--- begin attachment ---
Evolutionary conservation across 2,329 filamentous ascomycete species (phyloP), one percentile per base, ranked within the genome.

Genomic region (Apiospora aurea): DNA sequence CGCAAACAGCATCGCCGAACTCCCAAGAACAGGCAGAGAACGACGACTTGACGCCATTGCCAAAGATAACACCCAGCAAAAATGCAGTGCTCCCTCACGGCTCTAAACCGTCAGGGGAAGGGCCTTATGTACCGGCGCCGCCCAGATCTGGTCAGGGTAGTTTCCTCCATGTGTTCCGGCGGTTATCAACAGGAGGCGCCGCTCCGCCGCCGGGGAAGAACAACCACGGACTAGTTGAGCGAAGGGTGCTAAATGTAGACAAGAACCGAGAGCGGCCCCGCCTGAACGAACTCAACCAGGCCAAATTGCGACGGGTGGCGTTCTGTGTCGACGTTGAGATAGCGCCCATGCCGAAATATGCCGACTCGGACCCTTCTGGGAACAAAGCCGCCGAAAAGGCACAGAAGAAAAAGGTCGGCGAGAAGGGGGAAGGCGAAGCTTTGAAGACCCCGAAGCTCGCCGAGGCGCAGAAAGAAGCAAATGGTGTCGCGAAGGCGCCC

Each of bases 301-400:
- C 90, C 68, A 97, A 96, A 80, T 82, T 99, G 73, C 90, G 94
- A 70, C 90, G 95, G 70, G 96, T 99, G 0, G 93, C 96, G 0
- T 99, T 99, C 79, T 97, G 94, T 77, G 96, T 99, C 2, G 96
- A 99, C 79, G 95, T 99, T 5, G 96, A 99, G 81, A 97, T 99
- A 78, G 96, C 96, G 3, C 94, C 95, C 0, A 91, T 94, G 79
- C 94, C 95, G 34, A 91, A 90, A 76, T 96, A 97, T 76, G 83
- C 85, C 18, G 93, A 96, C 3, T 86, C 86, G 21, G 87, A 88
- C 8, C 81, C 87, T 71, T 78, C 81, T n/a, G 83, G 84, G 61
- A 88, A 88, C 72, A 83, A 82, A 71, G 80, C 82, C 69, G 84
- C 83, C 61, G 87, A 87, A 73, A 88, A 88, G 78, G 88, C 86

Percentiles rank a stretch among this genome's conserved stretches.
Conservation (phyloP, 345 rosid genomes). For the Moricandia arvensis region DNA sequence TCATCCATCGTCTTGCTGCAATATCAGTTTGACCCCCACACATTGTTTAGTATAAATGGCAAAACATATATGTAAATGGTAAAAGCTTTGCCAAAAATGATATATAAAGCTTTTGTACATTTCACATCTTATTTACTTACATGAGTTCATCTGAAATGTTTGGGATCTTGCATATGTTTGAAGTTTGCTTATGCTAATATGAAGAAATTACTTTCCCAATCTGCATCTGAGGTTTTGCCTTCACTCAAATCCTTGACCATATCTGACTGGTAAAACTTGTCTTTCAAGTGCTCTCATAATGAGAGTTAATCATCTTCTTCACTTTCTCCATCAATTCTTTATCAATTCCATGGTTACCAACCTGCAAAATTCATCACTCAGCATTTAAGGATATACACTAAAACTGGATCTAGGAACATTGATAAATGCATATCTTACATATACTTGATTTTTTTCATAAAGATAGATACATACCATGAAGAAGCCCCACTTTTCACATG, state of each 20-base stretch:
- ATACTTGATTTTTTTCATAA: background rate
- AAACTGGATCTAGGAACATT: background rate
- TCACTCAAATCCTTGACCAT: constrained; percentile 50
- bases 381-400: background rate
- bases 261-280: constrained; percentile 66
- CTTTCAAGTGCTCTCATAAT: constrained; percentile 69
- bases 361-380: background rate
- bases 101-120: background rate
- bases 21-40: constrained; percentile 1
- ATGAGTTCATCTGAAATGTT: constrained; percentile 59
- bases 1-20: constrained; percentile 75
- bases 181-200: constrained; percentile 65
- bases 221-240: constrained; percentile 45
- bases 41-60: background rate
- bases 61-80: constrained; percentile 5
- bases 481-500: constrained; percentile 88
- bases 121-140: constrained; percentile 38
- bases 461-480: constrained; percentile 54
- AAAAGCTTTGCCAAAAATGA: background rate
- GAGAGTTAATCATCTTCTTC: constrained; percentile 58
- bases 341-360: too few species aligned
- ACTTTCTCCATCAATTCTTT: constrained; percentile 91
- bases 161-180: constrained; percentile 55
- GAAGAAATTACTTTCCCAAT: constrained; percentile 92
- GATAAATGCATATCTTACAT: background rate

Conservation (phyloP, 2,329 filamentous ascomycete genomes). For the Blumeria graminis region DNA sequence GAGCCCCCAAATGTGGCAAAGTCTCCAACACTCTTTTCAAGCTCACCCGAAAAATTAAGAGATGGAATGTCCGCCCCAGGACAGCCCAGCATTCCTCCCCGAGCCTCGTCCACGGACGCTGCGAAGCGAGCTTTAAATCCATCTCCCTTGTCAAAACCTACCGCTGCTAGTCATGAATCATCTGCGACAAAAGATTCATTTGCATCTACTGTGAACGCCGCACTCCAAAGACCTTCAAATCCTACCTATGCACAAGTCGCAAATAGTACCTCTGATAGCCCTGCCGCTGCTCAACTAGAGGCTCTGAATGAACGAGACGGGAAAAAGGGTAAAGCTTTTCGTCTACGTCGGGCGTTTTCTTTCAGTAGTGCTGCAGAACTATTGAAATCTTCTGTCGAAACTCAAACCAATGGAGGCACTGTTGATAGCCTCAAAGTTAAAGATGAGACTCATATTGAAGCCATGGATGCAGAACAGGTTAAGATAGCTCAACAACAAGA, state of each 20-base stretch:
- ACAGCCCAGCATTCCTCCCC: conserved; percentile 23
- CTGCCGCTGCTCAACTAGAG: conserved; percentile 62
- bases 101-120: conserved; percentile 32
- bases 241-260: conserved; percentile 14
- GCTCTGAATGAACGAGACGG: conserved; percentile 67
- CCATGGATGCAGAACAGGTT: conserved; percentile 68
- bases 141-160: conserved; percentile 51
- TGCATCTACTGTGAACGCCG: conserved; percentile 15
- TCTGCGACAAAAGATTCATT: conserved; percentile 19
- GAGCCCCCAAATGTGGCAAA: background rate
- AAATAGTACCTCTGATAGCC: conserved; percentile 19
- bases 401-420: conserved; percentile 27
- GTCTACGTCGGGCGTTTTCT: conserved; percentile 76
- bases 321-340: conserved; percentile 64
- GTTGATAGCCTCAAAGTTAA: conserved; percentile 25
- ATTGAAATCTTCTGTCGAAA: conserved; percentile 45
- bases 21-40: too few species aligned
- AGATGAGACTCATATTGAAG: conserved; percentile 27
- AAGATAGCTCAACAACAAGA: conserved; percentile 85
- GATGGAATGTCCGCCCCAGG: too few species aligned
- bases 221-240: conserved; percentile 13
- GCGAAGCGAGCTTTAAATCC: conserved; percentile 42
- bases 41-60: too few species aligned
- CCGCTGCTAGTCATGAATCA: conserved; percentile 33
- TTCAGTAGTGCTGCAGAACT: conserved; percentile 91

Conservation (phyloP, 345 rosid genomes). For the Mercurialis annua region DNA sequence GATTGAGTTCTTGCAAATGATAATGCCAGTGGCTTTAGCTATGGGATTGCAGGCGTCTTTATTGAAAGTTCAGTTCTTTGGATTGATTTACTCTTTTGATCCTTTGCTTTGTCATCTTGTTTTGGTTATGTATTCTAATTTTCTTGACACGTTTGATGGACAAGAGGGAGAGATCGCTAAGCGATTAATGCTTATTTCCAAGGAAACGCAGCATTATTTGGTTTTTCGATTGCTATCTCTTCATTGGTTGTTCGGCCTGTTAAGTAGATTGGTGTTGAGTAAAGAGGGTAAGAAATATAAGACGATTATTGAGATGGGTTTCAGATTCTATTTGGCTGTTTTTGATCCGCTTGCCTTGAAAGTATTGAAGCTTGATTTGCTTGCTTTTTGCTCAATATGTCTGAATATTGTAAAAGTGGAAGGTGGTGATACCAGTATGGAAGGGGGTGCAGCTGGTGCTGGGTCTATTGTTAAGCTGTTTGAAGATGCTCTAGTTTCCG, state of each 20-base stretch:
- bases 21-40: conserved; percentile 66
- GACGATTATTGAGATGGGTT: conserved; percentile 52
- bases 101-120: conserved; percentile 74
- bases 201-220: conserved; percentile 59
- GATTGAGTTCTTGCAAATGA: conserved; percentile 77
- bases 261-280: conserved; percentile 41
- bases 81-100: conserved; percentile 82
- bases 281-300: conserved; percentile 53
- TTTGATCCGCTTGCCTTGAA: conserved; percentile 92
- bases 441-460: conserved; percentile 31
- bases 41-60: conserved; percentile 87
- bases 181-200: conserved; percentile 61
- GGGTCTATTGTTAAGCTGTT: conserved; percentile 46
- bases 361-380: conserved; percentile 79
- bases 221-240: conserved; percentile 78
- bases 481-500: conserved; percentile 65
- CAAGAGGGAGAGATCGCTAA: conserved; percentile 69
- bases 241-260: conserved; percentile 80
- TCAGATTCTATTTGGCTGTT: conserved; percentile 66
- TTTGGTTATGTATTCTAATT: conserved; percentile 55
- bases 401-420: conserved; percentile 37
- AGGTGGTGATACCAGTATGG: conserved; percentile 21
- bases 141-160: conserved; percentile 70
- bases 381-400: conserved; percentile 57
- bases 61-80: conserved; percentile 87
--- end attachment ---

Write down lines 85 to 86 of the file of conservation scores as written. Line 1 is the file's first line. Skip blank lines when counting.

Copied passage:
- bases 241-260: conserved; percentile 80
- TCAGATTCTATTTGGCTGTT: conserved; percentile 66